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2442 Real-World Outcomes with Intensive Chemotherapy in Acute Myeloid Leukemia Patients Deemed “Unfit” for Remission Induction By Landmark Trials’ Criteria

Program: Oral and Poster Abstracts
Session: 906. Outcomes Research – Myeloid Malignancies: Poster I
Hematology Disease Topics & Pathways:
Acute Myeloid Malignancies, AML, Clinical Practice (Health Services and Quality), Diseases, Myeloid Malignancies
Saturday, December 9, 2023, 5:30 PM-7:30 PM

Thomas Eipe, PharmD1*, Hasmukh Jain, MD, DM2*, Manju Sengar, MD, DM3, Bhausaheb Bagal, MD, DM2*, Lingaraj Nayak, MBBS, MD, DM4* and Alok Shetty, MD, DM2*

1Department of Clinical Pharmacology, Tata Memorial Centre, Mumbai, India
2Department of Medical Oncology, Tata Memorial Centre, Mumbai, India
3Department of Medical Oncology, Tata Memorial Centre, Homi Bhabha National Institute, Mumbai, India
4Department of Medical Oncology, Tata Memorial Centre, MUMBAI, India


Induction mortality rates in acute myeloid leukemia (AML) ranges from 7.1% to 40% across Indian tertiary care centers (Kayal S, ASH 2022) exceeding those in the western countries, possibly due to treatment delay, multidrug resistant infections, and inadequate social support. Furthermore, patients seen in our clinics are not representative of those in landmark clinical trials, as a majority of them would be considered unfit for intensive induction based on the trial criteria. Consequently, these patients are left with treatment options, such as less intensive hypomethylating agents, BCL2 inhibitors, and newer targeted therapies. However, these drugs often remain unfeasible due to high out-of-pocket costs and regulatory approval delays, so a majority of patients receive intensive induction with antibiotics. In this retrospective study, we evaluate the effectiveness and toxicities associated with the utilization of such a strategy in the Indian context.


This retrospective study was conducted at a single tertiary care cancer center in India. It included patients aged ≥15 years, with acute myeloid leukemia, who received intensive induction chemotherapy as decided by the multidisciplinary joint clinic between January 01, 2017, and December 31, 2019. Patient data were extracted from the Indian acute leukemia research database [INwARD], which is a prospective registry of multiple centers, maintained and audited by the Clinical Data Management Center [CDMC], Vellore for the Hematology cancer consortium and is compliant with ICH-GCP regulations. Ethical approval was obtained from the institutional ethics committee, and the study was registered in the Clinical Trial Registry – India (CTRI/2020/02/023455). Patients were categorized based on the established criteria for "unfit for intensive chemotherapy" derived from landmark trials (VIALE-A, NCT02203773, VIALE-C), and subsequent analyses were performed. Outcomes assessed included 30-day induction mortality, documented infection at diagnosis (defined as fever with radiological, microbiological, or clinical focus of infection) and fungal infections according to EORTC and MSG classifications. Post-induction bone marrow response was defined as complete response/complete response with incomplete marrow recovery (CR/CRi) with ≤5% BM blasts, platelet count <100 × 109/L, and absolute neutrophil count <1.0 × 109/L. Kaplan-Meier analyses were conducted to assess event-free survival and overall survival.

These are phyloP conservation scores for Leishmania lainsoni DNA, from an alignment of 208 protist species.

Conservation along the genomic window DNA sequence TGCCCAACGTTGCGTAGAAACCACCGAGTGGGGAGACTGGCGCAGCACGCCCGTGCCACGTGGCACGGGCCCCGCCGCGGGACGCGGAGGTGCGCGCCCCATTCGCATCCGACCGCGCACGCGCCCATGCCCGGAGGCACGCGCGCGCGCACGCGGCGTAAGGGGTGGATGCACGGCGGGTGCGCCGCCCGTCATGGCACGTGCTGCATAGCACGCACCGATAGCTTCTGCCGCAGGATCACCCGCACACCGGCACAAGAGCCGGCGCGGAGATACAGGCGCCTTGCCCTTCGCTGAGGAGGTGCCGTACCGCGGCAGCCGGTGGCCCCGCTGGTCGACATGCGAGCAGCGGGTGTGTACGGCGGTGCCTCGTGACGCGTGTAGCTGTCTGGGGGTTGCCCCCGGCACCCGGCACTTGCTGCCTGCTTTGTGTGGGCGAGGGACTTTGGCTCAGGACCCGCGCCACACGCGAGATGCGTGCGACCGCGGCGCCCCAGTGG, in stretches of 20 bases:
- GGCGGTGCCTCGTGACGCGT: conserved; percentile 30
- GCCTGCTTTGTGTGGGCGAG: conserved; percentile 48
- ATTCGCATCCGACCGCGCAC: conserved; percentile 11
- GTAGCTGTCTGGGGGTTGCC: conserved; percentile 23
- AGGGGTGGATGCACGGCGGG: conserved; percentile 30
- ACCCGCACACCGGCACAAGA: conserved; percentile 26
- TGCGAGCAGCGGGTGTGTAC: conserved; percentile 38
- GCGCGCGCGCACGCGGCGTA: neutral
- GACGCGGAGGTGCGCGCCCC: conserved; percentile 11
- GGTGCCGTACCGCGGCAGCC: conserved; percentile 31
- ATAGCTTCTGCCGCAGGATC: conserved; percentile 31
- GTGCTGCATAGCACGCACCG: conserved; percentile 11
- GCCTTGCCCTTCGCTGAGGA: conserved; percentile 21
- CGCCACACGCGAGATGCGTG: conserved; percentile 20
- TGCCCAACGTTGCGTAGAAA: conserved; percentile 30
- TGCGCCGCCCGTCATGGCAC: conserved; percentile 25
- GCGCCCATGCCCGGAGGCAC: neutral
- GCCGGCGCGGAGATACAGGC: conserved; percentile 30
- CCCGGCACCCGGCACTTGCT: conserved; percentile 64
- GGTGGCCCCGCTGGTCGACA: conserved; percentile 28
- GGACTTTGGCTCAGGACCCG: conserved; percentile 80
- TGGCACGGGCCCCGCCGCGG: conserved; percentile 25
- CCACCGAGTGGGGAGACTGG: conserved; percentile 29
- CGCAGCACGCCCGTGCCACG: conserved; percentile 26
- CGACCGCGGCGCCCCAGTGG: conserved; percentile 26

Among 1326 eligible patients, 385 received intensive chemotherapy during the study period (49 received less intensive therapy, 442 referred outside, 210 on palliative care, 212 lost to follow up and 28 died). Demographic and baseline characteristics are detailed in Table 1. Cytarabine and daunorubicin (98.9%) were the most common first-line treatments. Of the 385 patients receiving intensive chemotherapy, 188 were categorized as unfit according to the study criteria (Refer Table 1). The unfit cohort exhibited higher 30-day induction mortality compared to the fit cohort (20.5% vs. 6%, P<0.0001) with a trend for higher incidence of proven and probable fungal infections (18.4% vs. 11.2%, P=0.054). Complete remission rates (CR+CRi) were lower in the unfit cohort (52.4% vs. 68%, P<0.001), while no difference in documented bloodstream infections was observed (P=0.754). Univariate analysis revealed that induction mortality was most influenced by age>50 (P=0.019), ECOG ≥2 (P=0.002) and infection at diagnosis (P<0.0001). However, upon conducting multivariate analyses, infection at diagnosis emerged as the strongest predictor of induction mortality (OR:2.91, 95%CI, 1.51 to 5.59, P=0.001). The median follow up was 15.7 months (range, 0.2-73.8). The 2-year estimated event-free survival (EFS) and overall survival (OS) of the entire cohort was 42.9% and 69.2% respectively. For the unfit and fit cohort, the 2-year EFS was 42.2% vs 43.9% (P=0.065), and the 2-year OS was 62.5% vs 75.1% (P=0.001) respectively.


Unfit patients who received intensive chemotherapy had higher induction mortality and lower overall survival. Furthermore, it underscores the importance of improving accessibility to novel therapies, to provide a safe and viable alternative for nearly half of our AML patient population.

Disclosures: Jain: ImmunoACT: Research Funding; Zydus Pharmaceuticals: Research Funding; Intas Pharmaceuticals: Research Funding. Bagal: Natco Pharma: Research Funding; Intas pharmaceuticals: Research Funding.

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